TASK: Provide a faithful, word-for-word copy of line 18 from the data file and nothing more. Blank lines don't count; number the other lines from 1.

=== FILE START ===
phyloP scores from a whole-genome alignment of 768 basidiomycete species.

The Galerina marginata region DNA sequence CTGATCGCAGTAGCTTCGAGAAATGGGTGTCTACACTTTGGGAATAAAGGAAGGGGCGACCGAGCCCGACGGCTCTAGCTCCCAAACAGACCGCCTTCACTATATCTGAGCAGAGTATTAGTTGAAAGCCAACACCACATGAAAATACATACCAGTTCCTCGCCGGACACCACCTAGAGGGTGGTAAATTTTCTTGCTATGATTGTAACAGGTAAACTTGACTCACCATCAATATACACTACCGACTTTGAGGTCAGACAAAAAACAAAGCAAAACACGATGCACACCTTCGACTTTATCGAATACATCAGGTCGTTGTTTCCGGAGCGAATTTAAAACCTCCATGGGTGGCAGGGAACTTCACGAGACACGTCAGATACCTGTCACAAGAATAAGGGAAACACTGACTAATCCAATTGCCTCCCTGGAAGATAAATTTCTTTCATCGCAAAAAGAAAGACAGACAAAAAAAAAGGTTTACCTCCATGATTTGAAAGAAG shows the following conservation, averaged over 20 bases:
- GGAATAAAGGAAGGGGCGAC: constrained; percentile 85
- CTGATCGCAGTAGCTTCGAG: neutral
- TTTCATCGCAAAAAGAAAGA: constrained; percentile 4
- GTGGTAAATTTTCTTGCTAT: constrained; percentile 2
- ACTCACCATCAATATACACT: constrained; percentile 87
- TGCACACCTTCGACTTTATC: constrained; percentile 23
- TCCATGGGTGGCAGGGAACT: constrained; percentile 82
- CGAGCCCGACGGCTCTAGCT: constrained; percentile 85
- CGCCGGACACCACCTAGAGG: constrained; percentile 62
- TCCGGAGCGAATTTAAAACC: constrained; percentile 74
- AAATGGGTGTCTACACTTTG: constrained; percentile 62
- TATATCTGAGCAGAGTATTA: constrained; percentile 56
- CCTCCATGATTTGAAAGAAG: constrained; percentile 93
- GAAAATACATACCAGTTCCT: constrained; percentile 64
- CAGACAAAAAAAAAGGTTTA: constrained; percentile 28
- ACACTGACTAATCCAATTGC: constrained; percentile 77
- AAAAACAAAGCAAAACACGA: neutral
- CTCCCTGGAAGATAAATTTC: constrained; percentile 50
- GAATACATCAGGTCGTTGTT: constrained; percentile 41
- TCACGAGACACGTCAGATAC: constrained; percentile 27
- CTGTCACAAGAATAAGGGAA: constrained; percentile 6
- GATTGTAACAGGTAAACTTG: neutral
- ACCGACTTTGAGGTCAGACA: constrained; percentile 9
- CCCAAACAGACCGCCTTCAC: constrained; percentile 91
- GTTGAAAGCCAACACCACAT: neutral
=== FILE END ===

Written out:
- ACACTGACTAATCCAATTGC: constrained; percentile 77